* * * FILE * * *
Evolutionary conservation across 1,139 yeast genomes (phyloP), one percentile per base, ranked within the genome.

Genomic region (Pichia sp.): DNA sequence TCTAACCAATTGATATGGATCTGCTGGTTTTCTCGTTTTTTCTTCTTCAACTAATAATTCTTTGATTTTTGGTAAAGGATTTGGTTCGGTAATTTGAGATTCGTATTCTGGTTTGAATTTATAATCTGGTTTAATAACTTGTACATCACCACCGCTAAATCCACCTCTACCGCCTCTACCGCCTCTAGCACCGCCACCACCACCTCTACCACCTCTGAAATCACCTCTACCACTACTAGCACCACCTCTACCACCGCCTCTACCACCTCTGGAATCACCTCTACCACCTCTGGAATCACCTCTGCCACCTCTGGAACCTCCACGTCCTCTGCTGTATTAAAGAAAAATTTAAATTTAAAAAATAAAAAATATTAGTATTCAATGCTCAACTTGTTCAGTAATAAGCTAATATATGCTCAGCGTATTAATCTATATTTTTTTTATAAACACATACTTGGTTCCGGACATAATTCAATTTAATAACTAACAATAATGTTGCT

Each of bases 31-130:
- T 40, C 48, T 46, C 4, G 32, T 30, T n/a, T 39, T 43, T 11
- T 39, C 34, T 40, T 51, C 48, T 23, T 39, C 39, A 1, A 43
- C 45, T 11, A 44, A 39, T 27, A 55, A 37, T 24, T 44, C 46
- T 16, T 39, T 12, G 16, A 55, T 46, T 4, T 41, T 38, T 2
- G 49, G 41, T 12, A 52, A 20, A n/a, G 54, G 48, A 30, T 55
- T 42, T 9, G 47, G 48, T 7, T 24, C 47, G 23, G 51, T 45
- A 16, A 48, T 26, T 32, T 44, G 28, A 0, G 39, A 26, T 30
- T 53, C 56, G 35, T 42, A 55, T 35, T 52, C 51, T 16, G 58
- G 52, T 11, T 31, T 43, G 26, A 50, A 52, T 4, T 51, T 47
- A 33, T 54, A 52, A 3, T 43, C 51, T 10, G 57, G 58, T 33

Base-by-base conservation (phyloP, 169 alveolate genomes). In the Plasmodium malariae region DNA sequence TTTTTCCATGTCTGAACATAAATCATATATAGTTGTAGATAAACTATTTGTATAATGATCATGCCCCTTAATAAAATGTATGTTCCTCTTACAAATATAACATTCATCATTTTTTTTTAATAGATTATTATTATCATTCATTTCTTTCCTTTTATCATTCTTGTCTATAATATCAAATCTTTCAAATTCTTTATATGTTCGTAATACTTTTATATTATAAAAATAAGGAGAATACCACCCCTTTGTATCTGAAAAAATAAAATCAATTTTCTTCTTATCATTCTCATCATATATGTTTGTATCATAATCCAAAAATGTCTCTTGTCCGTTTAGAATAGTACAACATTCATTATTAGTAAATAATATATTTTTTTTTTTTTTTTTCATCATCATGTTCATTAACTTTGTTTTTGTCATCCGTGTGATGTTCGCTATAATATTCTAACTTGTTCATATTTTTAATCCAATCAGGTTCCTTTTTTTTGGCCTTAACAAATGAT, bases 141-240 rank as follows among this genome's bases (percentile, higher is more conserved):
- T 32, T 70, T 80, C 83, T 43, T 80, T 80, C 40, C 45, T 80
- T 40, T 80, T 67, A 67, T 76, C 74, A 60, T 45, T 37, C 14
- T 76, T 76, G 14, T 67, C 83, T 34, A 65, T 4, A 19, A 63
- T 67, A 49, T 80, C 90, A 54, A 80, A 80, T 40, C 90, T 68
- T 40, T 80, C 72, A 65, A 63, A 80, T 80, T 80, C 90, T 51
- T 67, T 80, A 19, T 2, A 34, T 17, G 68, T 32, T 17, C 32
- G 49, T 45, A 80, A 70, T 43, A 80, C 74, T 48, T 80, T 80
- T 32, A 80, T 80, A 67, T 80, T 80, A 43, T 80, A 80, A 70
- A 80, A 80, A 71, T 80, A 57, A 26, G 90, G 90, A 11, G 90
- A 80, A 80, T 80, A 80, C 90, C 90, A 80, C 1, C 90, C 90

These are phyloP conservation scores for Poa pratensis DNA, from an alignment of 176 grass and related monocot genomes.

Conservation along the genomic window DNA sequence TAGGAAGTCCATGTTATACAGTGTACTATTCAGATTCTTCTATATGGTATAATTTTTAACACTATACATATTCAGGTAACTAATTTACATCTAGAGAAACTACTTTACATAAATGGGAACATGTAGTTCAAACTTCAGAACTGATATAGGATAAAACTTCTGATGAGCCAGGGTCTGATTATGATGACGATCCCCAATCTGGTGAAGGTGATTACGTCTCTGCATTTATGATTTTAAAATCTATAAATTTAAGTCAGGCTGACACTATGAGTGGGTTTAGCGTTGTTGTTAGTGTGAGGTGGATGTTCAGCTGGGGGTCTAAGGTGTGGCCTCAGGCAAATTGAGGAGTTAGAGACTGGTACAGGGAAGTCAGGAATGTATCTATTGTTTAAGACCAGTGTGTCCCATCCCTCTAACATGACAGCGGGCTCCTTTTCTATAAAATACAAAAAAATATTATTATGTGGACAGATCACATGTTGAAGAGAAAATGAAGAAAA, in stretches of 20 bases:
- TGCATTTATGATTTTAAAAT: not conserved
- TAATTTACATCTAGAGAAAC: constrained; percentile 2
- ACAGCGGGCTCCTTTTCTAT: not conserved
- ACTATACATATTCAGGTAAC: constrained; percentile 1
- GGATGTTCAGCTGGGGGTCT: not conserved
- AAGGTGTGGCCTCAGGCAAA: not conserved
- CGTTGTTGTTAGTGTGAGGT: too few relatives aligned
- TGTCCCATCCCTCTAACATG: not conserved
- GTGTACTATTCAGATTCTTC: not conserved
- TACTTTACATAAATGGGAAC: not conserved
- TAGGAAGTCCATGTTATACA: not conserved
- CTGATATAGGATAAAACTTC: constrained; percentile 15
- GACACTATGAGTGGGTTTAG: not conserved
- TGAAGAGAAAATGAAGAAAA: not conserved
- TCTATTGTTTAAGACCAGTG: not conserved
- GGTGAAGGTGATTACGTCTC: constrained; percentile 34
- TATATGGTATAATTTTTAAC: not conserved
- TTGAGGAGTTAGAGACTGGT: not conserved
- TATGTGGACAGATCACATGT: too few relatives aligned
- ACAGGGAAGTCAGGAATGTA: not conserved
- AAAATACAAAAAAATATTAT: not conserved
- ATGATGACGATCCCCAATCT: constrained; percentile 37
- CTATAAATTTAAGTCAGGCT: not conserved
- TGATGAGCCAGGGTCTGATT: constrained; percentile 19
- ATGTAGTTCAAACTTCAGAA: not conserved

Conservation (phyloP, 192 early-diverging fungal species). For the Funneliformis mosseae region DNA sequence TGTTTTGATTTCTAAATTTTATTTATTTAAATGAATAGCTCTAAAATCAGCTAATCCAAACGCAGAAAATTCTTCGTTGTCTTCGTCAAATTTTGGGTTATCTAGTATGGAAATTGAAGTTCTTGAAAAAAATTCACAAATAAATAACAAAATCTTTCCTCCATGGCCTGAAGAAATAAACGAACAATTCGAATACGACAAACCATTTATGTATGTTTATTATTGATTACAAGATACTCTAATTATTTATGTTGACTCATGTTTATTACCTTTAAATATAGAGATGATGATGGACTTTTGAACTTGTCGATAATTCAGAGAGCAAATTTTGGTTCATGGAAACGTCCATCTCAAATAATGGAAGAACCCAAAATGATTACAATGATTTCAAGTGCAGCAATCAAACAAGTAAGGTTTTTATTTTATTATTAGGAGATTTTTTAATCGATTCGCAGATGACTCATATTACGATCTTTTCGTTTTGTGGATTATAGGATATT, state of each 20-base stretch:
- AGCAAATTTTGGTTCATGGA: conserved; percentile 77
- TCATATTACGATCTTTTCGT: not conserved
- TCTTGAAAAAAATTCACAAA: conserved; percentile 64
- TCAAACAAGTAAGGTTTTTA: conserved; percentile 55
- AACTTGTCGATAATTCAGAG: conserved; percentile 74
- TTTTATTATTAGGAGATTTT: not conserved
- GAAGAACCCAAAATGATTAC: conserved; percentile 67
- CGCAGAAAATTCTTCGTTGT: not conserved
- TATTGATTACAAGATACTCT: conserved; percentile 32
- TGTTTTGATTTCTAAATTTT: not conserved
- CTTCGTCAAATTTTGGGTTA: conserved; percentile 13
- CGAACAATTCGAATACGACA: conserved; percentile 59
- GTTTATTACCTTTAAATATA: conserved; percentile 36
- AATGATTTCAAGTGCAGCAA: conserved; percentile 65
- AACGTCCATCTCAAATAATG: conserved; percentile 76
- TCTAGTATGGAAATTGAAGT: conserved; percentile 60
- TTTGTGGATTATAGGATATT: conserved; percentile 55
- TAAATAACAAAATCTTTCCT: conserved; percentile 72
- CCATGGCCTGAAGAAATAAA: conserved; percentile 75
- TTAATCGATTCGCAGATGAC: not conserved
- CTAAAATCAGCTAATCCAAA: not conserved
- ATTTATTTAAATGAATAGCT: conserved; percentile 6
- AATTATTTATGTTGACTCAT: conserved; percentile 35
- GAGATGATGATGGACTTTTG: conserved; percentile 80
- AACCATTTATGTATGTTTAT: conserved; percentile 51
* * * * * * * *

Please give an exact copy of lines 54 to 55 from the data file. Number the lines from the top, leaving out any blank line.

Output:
- TCATATTACGATCTTTTCGT: not conserved
- TCTTGAAAAAAATTCACAAA: conserved; percentile 64